This is one of the most painful things about the situation we’re in now, as we watch the number of cases go back up. Was all that we did — leaving our jobs, keeping our kids home from school, not seeing our friends and families — was all that for nothing? Are we right back where we started?

We may well be. And it wasn’t unavoidable. It wasn’t random. It wasn’t an accident. It was the direct result of actions taken by our political leadership, especially President Trump.

I can’t say that Biden will be so masterful in his management of the pandemic that he will vanquish it in short order if and when he takes office. We can’t know that yet. But at a minimum, he’s thinking seriously about how to handle it. And he certainly can’t do any worse than Trump.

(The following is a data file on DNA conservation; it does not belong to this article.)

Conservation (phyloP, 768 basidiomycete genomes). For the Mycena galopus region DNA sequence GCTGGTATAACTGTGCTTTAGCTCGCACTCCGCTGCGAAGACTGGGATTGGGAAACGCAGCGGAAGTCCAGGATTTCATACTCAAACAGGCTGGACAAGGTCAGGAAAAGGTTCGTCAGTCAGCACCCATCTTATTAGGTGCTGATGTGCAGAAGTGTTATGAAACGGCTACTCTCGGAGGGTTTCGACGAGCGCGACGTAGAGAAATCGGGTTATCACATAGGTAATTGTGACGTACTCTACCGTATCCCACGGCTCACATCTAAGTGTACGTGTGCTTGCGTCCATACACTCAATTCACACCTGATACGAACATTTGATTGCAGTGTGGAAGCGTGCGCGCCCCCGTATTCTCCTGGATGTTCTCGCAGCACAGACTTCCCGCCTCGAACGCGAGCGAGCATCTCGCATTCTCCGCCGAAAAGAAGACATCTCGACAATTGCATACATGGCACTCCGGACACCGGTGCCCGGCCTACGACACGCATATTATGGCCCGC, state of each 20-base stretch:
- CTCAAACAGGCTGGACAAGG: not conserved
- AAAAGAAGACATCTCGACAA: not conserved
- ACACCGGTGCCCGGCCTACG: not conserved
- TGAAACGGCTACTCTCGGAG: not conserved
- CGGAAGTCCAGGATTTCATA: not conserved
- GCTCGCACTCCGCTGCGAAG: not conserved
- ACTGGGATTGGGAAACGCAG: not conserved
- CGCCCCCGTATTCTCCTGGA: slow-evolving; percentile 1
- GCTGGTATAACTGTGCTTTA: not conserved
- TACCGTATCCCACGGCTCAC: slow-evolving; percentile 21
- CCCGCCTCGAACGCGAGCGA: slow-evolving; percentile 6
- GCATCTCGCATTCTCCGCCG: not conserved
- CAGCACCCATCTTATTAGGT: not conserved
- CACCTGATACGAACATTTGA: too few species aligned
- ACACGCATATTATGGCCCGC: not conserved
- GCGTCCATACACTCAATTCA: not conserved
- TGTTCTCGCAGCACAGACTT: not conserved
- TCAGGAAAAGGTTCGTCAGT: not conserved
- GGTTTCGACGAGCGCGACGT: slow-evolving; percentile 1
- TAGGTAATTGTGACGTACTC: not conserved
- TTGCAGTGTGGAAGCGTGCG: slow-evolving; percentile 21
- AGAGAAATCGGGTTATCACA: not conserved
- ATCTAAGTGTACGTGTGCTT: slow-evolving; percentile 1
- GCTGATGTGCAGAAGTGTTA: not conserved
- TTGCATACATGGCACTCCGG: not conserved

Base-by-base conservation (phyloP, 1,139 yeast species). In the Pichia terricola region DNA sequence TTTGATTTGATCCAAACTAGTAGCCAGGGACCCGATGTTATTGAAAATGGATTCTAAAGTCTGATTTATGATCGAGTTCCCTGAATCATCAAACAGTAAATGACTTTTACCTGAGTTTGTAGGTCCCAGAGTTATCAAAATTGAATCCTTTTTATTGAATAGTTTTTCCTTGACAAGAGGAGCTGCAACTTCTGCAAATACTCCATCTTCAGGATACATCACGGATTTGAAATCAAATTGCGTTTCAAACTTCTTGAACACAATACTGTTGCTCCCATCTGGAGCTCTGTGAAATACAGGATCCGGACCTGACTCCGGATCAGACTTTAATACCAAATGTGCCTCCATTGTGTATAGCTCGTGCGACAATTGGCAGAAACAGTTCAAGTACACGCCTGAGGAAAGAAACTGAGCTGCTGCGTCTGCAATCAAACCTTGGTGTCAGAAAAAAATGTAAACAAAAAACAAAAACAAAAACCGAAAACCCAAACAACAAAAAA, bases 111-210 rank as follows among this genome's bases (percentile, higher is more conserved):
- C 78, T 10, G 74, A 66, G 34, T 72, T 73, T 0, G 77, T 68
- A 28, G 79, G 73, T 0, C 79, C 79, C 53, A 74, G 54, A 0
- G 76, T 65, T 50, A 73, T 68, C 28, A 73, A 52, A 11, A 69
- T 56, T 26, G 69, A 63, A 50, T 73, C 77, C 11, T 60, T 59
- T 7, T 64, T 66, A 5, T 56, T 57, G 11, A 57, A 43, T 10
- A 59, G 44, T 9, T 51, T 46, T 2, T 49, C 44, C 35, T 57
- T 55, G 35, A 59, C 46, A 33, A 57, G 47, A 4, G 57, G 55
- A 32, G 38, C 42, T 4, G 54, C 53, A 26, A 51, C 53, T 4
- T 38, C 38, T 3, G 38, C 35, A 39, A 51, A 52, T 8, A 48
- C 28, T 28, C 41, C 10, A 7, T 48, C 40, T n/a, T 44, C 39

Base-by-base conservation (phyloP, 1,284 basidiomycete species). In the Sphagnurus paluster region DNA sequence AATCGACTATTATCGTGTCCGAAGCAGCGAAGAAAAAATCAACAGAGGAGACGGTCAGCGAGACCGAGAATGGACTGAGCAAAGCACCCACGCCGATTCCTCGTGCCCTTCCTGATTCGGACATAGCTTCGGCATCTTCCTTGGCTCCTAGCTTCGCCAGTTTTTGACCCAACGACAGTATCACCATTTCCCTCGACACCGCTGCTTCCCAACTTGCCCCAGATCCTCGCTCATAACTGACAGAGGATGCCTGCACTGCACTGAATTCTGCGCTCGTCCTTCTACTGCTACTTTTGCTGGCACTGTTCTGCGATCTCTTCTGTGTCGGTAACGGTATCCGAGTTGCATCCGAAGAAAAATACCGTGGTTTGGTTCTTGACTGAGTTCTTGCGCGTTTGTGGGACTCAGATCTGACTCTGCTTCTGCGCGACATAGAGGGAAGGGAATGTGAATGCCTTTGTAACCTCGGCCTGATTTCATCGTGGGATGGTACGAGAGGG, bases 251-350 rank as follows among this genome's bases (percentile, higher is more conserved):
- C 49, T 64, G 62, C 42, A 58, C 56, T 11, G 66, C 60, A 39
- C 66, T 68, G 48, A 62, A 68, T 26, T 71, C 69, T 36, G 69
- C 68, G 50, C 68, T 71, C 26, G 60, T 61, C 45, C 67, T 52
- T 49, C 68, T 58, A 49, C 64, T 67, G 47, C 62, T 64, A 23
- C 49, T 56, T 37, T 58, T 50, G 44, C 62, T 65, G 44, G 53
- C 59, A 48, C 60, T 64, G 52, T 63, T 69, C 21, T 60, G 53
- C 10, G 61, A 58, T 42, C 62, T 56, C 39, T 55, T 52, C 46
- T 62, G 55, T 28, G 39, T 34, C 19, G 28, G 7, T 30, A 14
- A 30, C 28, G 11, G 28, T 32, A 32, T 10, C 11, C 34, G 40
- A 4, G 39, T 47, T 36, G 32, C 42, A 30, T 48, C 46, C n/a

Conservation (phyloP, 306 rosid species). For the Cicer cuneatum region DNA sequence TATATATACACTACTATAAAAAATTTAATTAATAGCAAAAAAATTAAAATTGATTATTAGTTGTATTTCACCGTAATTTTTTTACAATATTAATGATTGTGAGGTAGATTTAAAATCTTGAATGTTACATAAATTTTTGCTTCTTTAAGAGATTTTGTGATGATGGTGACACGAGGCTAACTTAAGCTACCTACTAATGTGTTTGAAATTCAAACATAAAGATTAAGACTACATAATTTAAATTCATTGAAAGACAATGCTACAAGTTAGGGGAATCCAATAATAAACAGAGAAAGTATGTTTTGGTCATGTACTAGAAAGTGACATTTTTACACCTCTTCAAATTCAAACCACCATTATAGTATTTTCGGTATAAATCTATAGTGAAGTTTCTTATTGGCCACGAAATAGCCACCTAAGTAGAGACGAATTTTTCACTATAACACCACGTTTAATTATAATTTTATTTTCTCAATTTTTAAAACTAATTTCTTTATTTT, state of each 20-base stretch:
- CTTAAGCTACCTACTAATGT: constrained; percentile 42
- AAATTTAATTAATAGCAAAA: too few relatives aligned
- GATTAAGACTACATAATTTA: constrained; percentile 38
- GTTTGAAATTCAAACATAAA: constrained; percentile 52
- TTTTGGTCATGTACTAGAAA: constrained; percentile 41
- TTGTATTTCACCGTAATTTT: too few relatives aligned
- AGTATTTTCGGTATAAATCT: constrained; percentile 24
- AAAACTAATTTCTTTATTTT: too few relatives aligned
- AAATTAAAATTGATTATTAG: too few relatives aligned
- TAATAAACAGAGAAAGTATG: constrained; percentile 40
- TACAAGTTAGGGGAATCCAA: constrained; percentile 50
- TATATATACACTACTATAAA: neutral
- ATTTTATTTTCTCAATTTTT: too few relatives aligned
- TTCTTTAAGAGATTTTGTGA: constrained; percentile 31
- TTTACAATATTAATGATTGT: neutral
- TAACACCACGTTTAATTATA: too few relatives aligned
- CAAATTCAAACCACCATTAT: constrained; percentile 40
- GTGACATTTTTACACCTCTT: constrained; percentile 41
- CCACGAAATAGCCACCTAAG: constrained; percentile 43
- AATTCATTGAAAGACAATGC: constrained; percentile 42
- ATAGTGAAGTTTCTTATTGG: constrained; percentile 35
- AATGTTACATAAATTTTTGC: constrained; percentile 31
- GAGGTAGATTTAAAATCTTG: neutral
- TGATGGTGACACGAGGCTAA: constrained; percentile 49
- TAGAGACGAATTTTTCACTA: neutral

Read more:

Paul Waldman: Why Trump can’t convince voters that Biden is a ‘puppet of the radical left’

Jennifer Rubin: Let Biden be Biden

Jennifer Rubin: Coronavirus reality is clobbering Trump

David Von Drehle: This is what happens when we put a real estate developer in charge of a pandemic

E.J. Dionne: Joe Biden is the instrument of the new generation. Not kidding